Kaleidoscope’s opening section is one of seasonal Highlights, where a dozen profiles account for the beast of the season. Here, we always feature a selection of the most up-and-coming young artists – in this issue Bunny Rogers, Eric Mack, Anicka Yi, Nancy Lupo, Than Hussein Clark, Ming Wong, and Melanie Matranga – accompanied by stories on exciting new spaces, such as Miami’s Guccivuitton, and experiences from other fields of contemporary culture, such as musician Holly Herndon and fashion label Études Studio. With Études we have also collaborated in the flesh on a Kaleidoscope merchandise line that will launch this summer.
Why did you choose Eric Mack for your Highlight section?
The images presented here are outtakes from a photo shoot by David Brandon Geeting with artist Eric Mack at his studio in Harlem, New York. Eric makes an inventive use of textile materials, creating works at the crossover of painting and sculpture with an acute sensibility in composition. He is currently an artist in residence at the borough’s iconic Studio Museum, where he will stage an exhibition this summer. From the window of his studio, which I visited a few weeks back, hangs the pole of David Hammons’ historic work African American Flag (1990). Not bad.
Who is Bunny Rogers? Why did you decide to include her?
Bunny Rogers was born in 1990 and is a representative of the 89+ generation, artists who were born after 1989 and thus have never experienced a world without the Internet. 89+ is a concept coined by Hans Ulrich Obrist and Simon Castets and developed into a multi-platform research project which, by the way, has an exclusive ongoing column in Kaleidoscope.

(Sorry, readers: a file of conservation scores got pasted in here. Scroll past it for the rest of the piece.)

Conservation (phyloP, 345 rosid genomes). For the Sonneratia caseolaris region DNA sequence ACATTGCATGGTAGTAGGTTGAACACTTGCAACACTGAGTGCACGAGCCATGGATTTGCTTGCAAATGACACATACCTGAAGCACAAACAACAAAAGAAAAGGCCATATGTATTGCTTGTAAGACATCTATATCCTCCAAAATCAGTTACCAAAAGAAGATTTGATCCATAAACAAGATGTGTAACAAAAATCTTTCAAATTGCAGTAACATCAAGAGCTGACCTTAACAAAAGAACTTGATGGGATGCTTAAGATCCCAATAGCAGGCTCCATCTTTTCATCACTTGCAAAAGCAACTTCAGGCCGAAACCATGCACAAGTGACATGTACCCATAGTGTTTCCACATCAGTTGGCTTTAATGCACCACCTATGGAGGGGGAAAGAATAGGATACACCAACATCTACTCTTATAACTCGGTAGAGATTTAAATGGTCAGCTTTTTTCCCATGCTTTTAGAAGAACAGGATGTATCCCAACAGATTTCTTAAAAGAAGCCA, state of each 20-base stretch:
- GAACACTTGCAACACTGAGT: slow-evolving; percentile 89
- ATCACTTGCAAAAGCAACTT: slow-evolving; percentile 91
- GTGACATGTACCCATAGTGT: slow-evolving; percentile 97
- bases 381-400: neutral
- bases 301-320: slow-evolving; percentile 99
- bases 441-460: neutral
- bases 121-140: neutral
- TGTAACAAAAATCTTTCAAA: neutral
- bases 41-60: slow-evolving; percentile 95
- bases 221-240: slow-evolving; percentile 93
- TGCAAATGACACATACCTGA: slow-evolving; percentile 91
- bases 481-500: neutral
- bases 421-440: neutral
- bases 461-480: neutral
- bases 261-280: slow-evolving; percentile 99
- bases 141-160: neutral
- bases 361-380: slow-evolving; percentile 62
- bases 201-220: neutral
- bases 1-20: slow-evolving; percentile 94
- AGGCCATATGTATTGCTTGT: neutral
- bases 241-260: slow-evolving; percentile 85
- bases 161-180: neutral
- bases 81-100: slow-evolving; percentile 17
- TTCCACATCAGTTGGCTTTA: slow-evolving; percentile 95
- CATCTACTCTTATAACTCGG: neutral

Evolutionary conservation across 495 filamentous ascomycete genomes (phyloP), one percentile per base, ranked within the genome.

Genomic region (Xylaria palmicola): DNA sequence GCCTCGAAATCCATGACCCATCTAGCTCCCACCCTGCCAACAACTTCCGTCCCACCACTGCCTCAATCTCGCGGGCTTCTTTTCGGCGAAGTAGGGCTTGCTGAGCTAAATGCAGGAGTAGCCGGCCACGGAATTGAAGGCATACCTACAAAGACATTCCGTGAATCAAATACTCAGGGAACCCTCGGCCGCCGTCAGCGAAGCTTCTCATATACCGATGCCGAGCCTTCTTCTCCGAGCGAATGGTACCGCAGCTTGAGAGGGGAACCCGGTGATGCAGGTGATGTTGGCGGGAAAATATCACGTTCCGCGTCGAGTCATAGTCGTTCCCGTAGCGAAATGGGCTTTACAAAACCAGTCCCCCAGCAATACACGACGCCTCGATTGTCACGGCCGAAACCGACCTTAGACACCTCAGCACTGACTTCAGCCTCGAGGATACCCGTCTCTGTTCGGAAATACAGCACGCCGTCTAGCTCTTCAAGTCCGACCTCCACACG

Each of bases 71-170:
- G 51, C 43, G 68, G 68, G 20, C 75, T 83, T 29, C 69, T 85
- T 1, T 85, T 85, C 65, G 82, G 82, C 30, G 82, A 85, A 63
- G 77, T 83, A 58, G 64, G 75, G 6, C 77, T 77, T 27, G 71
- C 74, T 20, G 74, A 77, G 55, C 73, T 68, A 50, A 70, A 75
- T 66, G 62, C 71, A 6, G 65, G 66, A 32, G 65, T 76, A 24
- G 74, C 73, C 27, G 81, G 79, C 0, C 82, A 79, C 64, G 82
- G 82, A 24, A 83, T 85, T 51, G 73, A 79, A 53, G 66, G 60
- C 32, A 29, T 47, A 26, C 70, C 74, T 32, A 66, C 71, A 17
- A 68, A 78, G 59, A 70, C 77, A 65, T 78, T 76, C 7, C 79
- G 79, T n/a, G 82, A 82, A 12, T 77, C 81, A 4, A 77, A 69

In Bunny’s work, the collaborative element of the web is transferred into real life and to any media necessary. Presented by her Berlin gallery Societé, she will have a solo exhibition in the Statements section of Art Basel this June.
Why did you pick Ibrahim Mahama?
Mahama is a Ghanaian artist born in 1987, whose work is currently exhibited as part of this year’s Venice Biennale, “All the World’s Futures,” curated by African superstar curator Okwui Enwezor. He has one of the most impressive and memorable works in Venice – a site-specific installation created covering the walls of the Arsenale with jute bags in various states of decay. Stitched together in collaboration with migrant workers, the bags form a gigantic patchwork blanket which evokes individual and collective narratives through the residual materials of capitalism.
Why did you choose Ming Wong?
Ming Wong is a Singaporean artist who lives and works in Berlin, whose queer practice uses drag as a device to interrogate time, race, language, space, age and history.
This article by Binghao Wong was originally published in the launch issue of Kaleidoscope Asia, our new sister publication dedicated to contemporary art and culture from the Asia-Pacific region. Currently, Ming Wong has an exhibition at the Ullens Center for Contemporary Art in Beijing, curated by Kaleidoscope Asia’s deputy editor Venus Lau.